NEW YORK The recent rally in restaurant stocks and a trickle of more upbeat economic data have some observers thinking the industry has already suffered the worst of this recession’s hits.
Through last Friday, the Nation’s Restaurant News Stock Index  rose to its highest point of the year, save for a few days in early January when the market is typically trading positively on post-New Year’s Eve bliss. On April 3, the market-cap weighted index of all public restaurant companies closed at 983.09, a 0.7-percent increase from the day before and a 3.3-percent increase for the week. Last week marked the fourth consecutive week of NRN index jumps, and the closing value on Friday was the highest since Jan. 7.
Improved data on the industry’s monthly sales and a minor uptick in consumer confidence levels also is convincing some that the end of weak consumer spending, which the industry has faced for more than a year, could be near.
“Various sales metrics suggest that the December 2008-January 2009 timeframe may have been the bottom in terms of sales and traffic declines for the restaurant industry in the current economic downturn,” analyst Jeff Omohundro at Wachovia Capital Markets LLC said in a research note Monday.
He noted that Census Bureau and Bureau of Labor Statistics data show that real sales for restaurants may have bottomed out at a 4.7-percent decrease in December 2008, and have since improved to a negative 2-percent clip in January and February. In addition, CREST survey data from consumer and market research firm The NPD Group show that monthly traffic trends point to January 2009 as a potential bottom, for the full-service sector specifically, when traffic fell 6 percent. A rebound to negative traffic of about 4 percent occurred in February. Finally, Wachovia’s own quarterly same-store sales data for companies under its coverage suggest that the fourth quarter and the just-ended first quarter could be the potential bottom, Omohundro said.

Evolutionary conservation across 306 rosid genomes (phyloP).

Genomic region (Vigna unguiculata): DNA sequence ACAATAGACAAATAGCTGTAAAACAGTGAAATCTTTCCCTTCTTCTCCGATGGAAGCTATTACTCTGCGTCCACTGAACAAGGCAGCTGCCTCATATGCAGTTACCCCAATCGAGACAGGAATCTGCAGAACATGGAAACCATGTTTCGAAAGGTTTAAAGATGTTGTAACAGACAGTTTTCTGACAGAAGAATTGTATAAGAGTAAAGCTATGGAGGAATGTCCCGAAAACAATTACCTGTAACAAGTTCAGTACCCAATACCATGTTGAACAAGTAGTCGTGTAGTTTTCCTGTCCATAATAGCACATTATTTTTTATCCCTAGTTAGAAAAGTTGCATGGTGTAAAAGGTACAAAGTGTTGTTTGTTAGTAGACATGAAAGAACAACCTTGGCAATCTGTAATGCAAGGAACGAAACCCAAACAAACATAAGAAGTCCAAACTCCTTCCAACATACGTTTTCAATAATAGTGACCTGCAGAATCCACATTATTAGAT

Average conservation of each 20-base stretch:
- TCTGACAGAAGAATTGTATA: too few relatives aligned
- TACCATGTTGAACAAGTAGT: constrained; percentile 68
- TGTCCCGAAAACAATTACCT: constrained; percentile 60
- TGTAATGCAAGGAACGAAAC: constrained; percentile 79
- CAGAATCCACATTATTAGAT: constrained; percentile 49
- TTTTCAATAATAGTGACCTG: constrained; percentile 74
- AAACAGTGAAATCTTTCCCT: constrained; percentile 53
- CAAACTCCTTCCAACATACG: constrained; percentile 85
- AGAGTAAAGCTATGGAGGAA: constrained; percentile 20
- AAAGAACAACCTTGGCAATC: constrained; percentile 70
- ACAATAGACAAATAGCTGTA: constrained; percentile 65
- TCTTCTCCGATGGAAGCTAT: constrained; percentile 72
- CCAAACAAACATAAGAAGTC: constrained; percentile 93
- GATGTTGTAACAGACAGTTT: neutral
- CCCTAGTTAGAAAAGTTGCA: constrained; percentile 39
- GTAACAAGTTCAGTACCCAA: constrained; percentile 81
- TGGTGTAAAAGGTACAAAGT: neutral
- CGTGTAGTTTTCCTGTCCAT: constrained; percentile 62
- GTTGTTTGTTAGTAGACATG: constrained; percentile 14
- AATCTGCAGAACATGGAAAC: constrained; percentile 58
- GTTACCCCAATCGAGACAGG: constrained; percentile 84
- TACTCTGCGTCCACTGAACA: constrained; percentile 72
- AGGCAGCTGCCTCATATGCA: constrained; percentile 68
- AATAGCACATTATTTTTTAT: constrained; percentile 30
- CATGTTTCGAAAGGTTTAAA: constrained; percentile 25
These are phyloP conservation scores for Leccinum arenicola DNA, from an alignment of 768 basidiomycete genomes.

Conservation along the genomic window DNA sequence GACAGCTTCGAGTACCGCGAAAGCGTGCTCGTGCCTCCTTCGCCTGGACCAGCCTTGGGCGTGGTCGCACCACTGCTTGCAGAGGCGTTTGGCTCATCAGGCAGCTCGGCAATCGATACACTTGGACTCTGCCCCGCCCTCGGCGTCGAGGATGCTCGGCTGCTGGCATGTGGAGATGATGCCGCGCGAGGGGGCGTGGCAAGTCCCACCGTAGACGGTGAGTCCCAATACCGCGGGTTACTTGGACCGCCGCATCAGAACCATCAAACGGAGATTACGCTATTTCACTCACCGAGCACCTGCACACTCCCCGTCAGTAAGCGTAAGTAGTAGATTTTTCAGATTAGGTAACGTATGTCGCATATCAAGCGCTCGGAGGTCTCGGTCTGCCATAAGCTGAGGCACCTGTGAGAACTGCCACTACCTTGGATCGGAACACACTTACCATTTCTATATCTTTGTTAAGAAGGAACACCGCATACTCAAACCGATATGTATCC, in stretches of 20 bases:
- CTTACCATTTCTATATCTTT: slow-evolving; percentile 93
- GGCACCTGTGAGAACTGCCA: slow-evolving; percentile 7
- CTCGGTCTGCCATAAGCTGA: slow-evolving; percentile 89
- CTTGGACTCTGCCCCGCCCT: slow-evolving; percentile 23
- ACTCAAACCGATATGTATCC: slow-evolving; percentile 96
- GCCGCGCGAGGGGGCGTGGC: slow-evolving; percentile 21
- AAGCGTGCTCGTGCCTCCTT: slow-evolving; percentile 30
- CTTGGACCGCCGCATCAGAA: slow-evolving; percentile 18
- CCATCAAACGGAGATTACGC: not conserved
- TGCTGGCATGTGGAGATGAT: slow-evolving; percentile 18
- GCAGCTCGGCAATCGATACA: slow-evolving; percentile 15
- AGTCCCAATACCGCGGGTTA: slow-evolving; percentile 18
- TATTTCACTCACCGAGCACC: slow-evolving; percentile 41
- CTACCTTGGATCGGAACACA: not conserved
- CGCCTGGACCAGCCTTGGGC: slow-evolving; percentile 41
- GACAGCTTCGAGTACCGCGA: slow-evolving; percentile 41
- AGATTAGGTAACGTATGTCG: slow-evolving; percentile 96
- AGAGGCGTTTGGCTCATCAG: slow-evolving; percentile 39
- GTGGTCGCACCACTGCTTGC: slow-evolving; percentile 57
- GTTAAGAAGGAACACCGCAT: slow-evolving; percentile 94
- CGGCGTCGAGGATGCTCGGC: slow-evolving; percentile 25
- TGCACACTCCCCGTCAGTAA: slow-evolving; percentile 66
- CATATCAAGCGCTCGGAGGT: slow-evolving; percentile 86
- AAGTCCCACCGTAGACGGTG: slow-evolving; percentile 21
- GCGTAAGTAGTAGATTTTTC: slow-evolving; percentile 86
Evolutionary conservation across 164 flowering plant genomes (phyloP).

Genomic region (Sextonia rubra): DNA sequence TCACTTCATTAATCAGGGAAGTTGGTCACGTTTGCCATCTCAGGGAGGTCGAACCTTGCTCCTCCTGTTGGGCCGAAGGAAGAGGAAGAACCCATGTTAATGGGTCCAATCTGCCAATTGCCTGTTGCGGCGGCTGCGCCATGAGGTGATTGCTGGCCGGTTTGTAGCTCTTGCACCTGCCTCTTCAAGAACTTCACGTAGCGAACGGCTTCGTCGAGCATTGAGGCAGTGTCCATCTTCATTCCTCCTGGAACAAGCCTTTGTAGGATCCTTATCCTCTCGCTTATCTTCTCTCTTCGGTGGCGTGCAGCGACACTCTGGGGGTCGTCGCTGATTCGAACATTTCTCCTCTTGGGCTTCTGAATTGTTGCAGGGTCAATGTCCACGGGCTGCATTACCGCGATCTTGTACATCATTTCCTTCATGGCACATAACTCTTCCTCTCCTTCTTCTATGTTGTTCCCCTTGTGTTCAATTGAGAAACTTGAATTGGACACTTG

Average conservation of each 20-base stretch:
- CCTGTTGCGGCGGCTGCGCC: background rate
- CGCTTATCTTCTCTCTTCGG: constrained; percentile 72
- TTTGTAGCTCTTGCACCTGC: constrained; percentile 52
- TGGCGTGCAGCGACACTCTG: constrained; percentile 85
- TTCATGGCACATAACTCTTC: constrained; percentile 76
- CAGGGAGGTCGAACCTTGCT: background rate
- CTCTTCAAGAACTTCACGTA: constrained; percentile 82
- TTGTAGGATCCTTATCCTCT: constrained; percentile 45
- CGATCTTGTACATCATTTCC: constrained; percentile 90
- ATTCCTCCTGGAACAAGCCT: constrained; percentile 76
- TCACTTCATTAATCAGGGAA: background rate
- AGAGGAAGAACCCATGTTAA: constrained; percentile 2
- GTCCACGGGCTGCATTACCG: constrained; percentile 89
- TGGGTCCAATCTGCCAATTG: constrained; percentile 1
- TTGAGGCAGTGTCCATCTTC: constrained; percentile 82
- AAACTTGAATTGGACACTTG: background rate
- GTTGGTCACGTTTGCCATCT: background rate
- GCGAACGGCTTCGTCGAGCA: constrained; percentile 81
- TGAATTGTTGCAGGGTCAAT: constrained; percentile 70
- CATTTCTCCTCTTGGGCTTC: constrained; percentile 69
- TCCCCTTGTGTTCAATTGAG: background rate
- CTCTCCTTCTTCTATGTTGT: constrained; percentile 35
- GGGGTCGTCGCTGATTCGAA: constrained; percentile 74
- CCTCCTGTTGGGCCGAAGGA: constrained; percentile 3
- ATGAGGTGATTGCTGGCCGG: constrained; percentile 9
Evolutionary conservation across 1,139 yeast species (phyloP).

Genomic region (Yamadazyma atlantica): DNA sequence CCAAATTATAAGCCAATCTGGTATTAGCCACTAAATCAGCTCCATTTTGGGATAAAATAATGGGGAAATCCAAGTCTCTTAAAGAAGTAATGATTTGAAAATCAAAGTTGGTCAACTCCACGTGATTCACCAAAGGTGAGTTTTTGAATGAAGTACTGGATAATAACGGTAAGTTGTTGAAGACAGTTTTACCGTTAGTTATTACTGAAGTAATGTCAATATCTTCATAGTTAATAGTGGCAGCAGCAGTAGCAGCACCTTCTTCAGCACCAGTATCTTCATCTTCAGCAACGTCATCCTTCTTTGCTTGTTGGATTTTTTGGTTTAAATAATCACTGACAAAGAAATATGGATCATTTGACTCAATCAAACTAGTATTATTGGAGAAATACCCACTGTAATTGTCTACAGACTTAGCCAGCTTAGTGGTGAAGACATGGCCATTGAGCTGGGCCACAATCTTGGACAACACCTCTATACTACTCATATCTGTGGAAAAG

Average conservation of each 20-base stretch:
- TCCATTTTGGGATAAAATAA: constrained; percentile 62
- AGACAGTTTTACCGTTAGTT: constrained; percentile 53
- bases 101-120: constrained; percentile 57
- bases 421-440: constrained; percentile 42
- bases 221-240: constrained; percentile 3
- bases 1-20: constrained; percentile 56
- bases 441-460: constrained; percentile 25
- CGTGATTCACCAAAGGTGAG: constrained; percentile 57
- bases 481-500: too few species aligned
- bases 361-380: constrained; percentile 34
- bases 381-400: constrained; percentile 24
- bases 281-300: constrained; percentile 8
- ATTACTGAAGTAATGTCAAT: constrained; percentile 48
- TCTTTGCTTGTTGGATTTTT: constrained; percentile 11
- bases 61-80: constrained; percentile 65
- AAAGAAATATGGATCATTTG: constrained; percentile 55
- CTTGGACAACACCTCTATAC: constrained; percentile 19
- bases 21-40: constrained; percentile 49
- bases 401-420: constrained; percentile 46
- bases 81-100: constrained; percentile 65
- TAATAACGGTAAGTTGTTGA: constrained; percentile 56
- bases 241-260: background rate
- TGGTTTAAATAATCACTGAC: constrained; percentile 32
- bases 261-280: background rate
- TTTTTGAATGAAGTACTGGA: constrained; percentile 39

Improved consumer confidence could be sparking restaurant sales. Both the University of Michigan and The Conference Board’s U.S. consumer confidence indexes rose in March, although they remain at depressed levels from a year ago. The improvements were greater than the market expected, according to reports, and many pundits predicted that the record-low levels of consumer confidence logged in January and February could be over.
While unemployment continues to rise — it rose to 8.5 percent in March — The Conference Board suggested Monday that “the most intense stage of job losses may be behind us.” Its Employment Trends Index fell in March, like it has for the past 20 months, but not as steeply as it had in the previous four months.
As public restaurant companies head into first-quarter earnings season, set to begin later this month, some analysts are taking these nuggets of good news into account, and said they expect a better quarter, especially when compared with the doldrums of last year’s fourth quarter.
“Based on recent more favorable sales trends and the potential for better margins, we believe first-quarter earnings per share could be at least in line with expectations, if not slightly better,” analyst Bob Derrington at Morgan Keegan & Co said in a note.
Jeff Farmer, an analyst at Jefferies & Co., noted that restaurants should be able to hold onto the recent improvement in the average 2009 price-to-earnings ratio, which jumped to 15 in late March, from 11 earlier in the month.
“With the steady drumbeat of good news out of the financial sector and evidence that retail sales potentially began a É recovery in February and March É it will likely take results [in line with expectations] at a very minimum to hold onto the expansion,” he said.